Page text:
2. Compression of the Tension Component

As illustrated in the block diagram of FIG. 2d, a protrusion component 106 is supported by a tension component 112, which can also be referred to as a compression component 112. The tension component 112 serves to allow the vertical motion of protrusion component 106 while at the same time acting to resist the magnitude of such motion. In many embodiments, the tension component 112 is some type of spring or an assembly that includes one or more springs.

The tension component 112 permits but also impedes the downward movement of the protrusion component 106. The result of that slight downward motion is to open a slight gap in the top surface of the apparatus 100.

3. Gap to Facilitate Cleaning

In stepping on the apparatus 100, a slight gap is opened on the top surface of the apparatus 100 to permit sufficient air flow to facilitate cleaning. If the gap is too small, there is insufficient throughput for the debris being cleaned. If the gap is too large, then the suction power of the vacuum is negated, negatively impacting the ability of the apparatus 100 to perform the cleaning function of the apparatus 100.

FIG. 2c illustrates an example of a protrusion component 106 in a fully unloaded state. The protrusion component 106 fits snuggly in the opening 110 in the top plate 104. In contrast, FIG. 2b illustrates the same components when the protrusion component 106 is loaded. As is illustrated in FIG. 2b, there is a small gap between the protrusion component 106 and the top plate 104 that does not exist in FIG. 2c. That gap must be the appropriate size to facilitate the throughput of debris while still maintaining near-vacuum conditions within the apparatus 100 itself.

Both FIGS. 2b and 2c reveal that it can be desirable to have a tapered opening 110 in the top plate 104. The opening 110 is wider at the bottom of the top plate 104 than it is in the top of the top plate 104.

C. Wet Vacuum and Dry Vacuum Embodiments

The apparatus 100 can be implemented to utilize wet vacuum technology in conjunction with the application of water to perform the cleaning function of the apparatus 100. The apparatus 100 can also be implemented to utilize dry vacuum technology without the use of water to perform the cleaning function of the apparatus 100.

D. Modular and Non-Modular Embodiments

The apparatus 100 can be implemented in a modular manner that allows the apparatus 100 to connect with other apparatuses 100 to provide a wider area of functionality. FIGS. 6b and 6m illustrate how multiple apparatuses 100 can function as a single unit in a highly modular approach.

As illustrated in FIGS. 1a and 1b, the apparatus 100 can also be implemented as a single stand-alone embodiment.

E. Portable and Embedded Embodiments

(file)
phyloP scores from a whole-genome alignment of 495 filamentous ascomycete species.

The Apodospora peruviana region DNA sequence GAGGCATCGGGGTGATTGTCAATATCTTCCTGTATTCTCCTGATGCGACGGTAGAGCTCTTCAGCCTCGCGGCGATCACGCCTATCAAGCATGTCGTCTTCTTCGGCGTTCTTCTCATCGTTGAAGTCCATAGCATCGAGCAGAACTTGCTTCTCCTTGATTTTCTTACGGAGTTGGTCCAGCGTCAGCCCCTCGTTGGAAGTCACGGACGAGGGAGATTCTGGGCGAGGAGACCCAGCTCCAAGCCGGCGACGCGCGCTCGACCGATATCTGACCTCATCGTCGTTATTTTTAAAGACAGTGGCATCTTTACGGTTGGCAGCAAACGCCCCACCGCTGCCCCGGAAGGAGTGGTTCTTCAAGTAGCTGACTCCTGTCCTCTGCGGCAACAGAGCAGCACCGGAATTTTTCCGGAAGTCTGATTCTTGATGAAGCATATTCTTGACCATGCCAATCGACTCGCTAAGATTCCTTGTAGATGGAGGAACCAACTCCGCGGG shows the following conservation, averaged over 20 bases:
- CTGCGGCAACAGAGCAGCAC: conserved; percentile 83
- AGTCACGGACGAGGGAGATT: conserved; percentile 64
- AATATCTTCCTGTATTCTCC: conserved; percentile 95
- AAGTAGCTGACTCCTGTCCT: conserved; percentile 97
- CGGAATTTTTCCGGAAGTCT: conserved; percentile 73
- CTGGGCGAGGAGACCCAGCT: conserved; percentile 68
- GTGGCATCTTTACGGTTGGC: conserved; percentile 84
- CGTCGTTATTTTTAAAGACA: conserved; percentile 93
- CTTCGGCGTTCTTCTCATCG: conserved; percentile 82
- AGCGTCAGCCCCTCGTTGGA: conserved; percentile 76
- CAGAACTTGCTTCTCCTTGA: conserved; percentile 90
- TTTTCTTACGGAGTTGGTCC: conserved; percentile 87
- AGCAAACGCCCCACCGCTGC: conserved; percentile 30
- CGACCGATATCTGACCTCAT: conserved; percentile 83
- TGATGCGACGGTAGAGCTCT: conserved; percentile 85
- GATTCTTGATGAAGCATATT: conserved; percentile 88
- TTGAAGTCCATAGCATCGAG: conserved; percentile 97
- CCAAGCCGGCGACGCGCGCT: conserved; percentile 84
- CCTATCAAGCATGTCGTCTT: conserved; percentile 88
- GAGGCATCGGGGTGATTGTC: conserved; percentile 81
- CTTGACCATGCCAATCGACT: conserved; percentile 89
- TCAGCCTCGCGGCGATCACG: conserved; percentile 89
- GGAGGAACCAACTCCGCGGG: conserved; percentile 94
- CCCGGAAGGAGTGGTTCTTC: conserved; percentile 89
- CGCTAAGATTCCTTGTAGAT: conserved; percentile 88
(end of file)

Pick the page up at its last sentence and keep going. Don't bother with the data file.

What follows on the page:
The apparatus 100 can be embodied in a highly portable device that consumers can take with them when they travel. The apparatus 100 can also be embodied in less mobile embodiments that can even involve embedding the apparatus 100 into specific locations as other types of fixtures are incorporated into living and office space.

F. Materials

The various components of the apparatus 100 can be comprised of a wide variety of different materials. In order to support the weight of human beings, many components such as the frame 102, top plate 104, and bottom plate 114 will often be comprised of a metal, such as aluminum. Other items such as the adapter 108 or protrusion components 106 can be comprised of plastic.

II. INTRODUCTION OF ELEMENTS AND DEFINITIONS

FIG. 1a is a perspective diagram illustrating an example of an apparatus 100. FIG. 1b is a plan view diagram illustrating a top view of an apparatus 100 illustrated in FIG. 1a. In the example of the apparatus 100 illustrated in FIG. 1b, the apparatus 100 is embedded in a floor 99.

A. Frame

A frame 102 of the apparatus 100 can serve a variety of purposes for the proper functioning of the apparatus 100. The frame 102 can help implement the applicable vacuum-like conditions between a bottom plate 114 and a top plate 104 to support the functioning of the apparatus 100. The frame 102 can also serve to keep various components of the apparatus 100 in the appropriate and desired positions.

Examples of frames 102 are illustrated in FIGS. 1a, 1b, and 3a. A frame 102 can be comprised of various L-brackets 127 (see FIGS. 6d and 6j) and/or U-brackets 126 (see FIG. 6a)

The frame 102 is typically rectangular in shape, although it can be implemented in different shapes. The frame 102 also assists in sustaining near vacuum conditions between the top plate 104 and the bottom plate 114. The frame 102 can be made of a wide variety of different materials. In most embodiments of the apparatus 100, the frame 102 is stationary throughout the use of the apparatus 100. A frame height 116 (see FIG. 3a) exceeds a maximum top plate vertical position 120 (see FIG. 3c) as well as the minimum top plate vertical position 118 (see FIG. 3b).